Teaching your dog proper leash behavior

My dog has always pulled on leash no matter what, even with a pinch collar. How can we make him stop dragging us down the street?

Dogs will take advantage of inconsistent training and the wrong equipment to pull on walks.

If your dog has always pulled on leash, always is the key word there. Dogs will always do what works.  This means that after only a few walks, your dog learns that pulling on leash gets him to where he wants to go. Even if he’s only allowed to pull some of the time, he’s going to gamble that if he tries pulling, he’ll get where he wants to go much faster. Retractable leashes make training dogs not to pull really difficult.

Dogs have twice as many legs as we do, and it’s their nature to chase or run away from things. We have to teach them that slowing their pace to match ours means good things for them.

The first step in reducing pulling should be to get your dog the right equipment that is effective and pain-free.  A front attaching harness reduces pulling and redirects them when they pull too hard or lunge. Harnesses that attach in the back will not help you—they cause the dog to pull like a sled dog. Some examples of front attaching harnesses are Easy Walk, Freedom No-Pull, SENSE-Ation, Balance, and Front Range. It is important that these harnesses are fit properly and adjusted to your dog, otherwise they will be uncomfortable and ineffective.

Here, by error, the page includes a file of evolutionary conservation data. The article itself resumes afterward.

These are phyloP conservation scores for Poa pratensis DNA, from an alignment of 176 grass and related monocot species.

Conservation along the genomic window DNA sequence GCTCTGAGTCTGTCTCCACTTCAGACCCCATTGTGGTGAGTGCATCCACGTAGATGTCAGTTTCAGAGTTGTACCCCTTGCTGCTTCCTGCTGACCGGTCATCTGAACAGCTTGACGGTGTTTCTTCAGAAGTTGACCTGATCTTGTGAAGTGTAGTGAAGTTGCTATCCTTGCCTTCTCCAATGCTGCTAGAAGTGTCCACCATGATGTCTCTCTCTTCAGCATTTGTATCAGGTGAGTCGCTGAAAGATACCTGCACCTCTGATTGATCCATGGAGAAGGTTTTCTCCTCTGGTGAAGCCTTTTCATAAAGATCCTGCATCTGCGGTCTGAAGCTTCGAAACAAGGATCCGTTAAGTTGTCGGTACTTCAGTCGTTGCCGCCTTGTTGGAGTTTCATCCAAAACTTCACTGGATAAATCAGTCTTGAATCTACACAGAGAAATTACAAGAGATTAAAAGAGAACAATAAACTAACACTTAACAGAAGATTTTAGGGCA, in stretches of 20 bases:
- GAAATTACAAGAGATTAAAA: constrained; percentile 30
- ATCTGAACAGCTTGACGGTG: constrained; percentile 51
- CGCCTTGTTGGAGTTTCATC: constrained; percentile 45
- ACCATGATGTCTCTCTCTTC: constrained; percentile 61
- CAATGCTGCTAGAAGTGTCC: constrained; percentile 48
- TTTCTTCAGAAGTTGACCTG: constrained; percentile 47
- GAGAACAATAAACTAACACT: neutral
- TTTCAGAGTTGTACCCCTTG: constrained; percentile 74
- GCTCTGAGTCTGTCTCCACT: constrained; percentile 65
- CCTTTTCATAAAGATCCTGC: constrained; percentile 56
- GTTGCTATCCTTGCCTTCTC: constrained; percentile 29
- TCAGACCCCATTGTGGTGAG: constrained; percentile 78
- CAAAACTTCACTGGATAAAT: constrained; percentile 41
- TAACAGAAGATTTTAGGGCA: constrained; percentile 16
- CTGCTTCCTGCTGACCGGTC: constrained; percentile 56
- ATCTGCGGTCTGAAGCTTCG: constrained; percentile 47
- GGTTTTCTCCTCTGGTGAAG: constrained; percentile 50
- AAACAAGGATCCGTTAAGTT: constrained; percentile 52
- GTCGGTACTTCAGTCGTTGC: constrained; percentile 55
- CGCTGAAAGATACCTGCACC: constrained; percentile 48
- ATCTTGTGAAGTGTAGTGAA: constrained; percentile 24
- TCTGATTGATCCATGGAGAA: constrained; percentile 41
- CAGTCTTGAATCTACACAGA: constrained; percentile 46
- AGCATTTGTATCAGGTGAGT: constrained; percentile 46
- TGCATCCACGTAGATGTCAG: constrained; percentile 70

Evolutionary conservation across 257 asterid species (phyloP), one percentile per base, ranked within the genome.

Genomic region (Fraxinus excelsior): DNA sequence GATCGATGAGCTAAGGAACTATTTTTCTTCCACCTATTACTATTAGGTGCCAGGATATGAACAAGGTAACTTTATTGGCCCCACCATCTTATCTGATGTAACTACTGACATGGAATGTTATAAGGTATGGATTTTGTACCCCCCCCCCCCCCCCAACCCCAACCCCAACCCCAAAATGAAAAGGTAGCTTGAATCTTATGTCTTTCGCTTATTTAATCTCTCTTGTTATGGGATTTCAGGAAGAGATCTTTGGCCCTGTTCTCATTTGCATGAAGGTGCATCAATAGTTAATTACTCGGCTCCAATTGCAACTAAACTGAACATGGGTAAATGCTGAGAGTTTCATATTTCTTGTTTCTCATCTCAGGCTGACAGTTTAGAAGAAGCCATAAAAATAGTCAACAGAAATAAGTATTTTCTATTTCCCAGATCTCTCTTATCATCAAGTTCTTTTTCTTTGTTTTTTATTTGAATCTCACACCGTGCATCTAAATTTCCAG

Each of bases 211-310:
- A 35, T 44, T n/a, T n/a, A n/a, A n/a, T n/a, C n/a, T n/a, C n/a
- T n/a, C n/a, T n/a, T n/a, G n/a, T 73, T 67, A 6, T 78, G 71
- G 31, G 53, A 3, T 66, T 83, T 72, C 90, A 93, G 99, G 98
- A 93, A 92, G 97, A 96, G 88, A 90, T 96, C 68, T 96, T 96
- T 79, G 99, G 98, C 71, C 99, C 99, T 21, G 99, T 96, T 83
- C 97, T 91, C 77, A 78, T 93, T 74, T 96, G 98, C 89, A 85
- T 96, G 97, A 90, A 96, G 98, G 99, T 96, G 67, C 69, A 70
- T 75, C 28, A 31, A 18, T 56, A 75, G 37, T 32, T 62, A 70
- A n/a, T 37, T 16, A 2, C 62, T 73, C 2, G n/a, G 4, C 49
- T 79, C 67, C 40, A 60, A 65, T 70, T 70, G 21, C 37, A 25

The best option for strong pullers is a head collar that works like a bitless bridle for horses to reduce the strength in which your dog can pull.  A Gentle Leader or Halti can’t just be strapped on the dog and used right away—the dog must be conditioned to love a head halter.

The next step is teaching your dog loose-leash walking, which is not the same heel. Walks are as much about mental stimulation as they are physical exercise, so allowing your dog to sniff and investigate the world results in a healthier, happier dog.  As long as your dog is taught not to pull and learns to check in with you once in a while on the walk, he should be allowed to walk freely.

I teach this using three games. In Red Light-Green Light, walk forward with the dog and if the leash tightens, stop. Wait for the dog to look back, sit, or wander off to the side, then say “Ok” and walk forward again. The reward is going forward or toward a scent. For Follow the Leader, start walking in one direction and when the leash is taut, turn and walk the other way. The dog is rewarded with a treat for catching back up to you. For Magic Hand, teach the dog that coming and touching your hand with his nose when you stop gets a treat from the other hand. No matter what you choose, be consistent and stick with it for at least several weeks.